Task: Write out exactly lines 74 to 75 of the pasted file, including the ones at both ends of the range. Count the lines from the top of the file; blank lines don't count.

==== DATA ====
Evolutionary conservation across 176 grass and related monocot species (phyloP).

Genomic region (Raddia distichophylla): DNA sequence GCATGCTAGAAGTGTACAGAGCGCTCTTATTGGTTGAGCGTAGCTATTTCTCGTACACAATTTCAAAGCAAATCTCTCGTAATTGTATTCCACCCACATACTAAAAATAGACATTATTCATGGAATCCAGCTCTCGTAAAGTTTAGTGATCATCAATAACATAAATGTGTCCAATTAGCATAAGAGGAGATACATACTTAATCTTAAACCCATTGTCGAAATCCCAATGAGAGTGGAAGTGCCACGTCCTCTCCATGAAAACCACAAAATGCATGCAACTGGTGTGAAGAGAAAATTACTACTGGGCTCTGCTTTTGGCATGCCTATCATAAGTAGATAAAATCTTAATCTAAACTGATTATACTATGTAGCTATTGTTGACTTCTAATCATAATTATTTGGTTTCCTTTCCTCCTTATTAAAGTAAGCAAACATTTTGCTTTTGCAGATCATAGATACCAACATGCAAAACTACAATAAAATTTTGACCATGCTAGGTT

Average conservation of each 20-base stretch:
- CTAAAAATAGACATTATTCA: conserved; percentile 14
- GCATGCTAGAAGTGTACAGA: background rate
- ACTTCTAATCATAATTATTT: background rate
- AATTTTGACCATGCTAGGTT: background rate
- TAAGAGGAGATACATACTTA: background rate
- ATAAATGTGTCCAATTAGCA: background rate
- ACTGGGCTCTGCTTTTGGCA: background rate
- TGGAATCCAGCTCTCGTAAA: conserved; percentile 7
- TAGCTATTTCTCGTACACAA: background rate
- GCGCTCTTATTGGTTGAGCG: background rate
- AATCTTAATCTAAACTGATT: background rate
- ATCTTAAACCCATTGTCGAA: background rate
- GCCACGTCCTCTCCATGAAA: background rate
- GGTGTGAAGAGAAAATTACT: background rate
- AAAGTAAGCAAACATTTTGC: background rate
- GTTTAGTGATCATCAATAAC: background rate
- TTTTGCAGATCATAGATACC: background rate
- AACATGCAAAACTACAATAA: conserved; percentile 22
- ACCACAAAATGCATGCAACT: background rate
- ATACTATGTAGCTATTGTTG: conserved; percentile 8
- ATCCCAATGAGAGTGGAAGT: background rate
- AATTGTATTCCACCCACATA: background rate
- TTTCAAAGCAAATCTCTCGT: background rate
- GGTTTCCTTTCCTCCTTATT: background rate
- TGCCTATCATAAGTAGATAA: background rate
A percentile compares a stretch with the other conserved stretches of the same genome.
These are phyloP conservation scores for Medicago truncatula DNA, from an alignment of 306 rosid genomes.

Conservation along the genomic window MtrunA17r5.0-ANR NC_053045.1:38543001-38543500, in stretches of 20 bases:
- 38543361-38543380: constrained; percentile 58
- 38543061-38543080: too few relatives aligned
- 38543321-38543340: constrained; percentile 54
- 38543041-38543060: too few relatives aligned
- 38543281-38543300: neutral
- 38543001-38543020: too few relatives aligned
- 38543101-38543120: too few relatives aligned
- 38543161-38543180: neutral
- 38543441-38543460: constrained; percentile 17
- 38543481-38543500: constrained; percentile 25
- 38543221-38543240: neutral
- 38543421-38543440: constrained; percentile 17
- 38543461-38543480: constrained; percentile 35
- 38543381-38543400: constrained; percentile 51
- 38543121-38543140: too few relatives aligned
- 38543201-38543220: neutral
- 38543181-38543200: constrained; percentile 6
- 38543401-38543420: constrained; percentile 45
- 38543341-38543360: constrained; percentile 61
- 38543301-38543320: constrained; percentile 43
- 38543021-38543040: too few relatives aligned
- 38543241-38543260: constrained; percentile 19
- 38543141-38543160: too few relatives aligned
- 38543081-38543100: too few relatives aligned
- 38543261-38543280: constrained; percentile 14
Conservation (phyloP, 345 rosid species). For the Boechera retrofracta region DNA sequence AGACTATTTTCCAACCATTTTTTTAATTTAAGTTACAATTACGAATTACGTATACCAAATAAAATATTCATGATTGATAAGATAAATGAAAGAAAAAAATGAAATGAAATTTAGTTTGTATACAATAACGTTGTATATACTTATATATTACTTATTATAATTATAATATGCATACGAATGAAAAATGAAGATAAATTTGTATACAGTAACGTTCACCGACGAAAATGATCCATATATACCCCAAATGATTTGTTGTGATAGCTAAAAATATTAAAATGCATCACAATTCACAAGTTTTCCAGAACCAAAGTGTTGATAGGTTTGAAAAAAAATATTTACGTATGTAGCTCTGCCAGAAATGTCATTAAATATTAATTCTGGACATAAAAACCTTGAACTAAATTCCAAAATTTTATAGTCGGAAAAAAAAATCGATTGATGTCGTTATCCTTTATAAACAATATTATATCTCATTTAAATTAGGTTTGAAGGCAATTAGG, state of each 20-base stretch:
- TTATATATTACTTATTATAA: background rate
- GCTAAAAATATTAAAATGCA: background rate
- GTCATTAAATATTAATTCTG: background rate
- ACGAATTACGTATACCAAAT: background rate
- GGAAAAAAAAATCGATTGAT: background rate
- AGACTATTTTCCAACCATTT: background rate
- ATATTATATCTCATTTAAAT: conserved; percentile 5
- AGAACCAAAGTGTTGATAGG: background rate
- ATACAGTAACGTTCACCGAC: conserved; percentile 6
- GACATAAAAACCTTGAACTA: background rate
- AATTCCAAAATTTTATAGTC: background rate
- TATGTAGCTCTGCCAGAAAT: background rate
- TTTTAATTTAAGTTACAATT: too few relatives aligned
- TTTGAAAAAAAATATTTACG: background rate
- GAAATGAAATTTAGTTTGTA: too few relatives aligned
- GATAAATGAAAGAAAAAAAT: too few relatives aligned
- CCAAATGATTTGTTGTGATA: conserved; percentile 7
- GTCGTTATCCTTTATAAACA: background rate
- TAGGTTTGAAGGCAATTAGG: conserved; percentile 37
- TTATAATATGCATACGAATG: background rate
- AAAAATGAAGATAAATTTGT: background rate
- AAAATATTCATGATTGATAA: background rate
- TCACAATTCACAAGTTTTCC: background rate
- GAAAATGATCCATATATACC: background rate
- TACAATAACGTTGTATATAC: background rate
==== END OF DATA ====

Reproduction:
- CCAAATGATTTGTTGTGATA: conserved; percentile 7
- GTCGTTATCCTTTATAAACA: background rate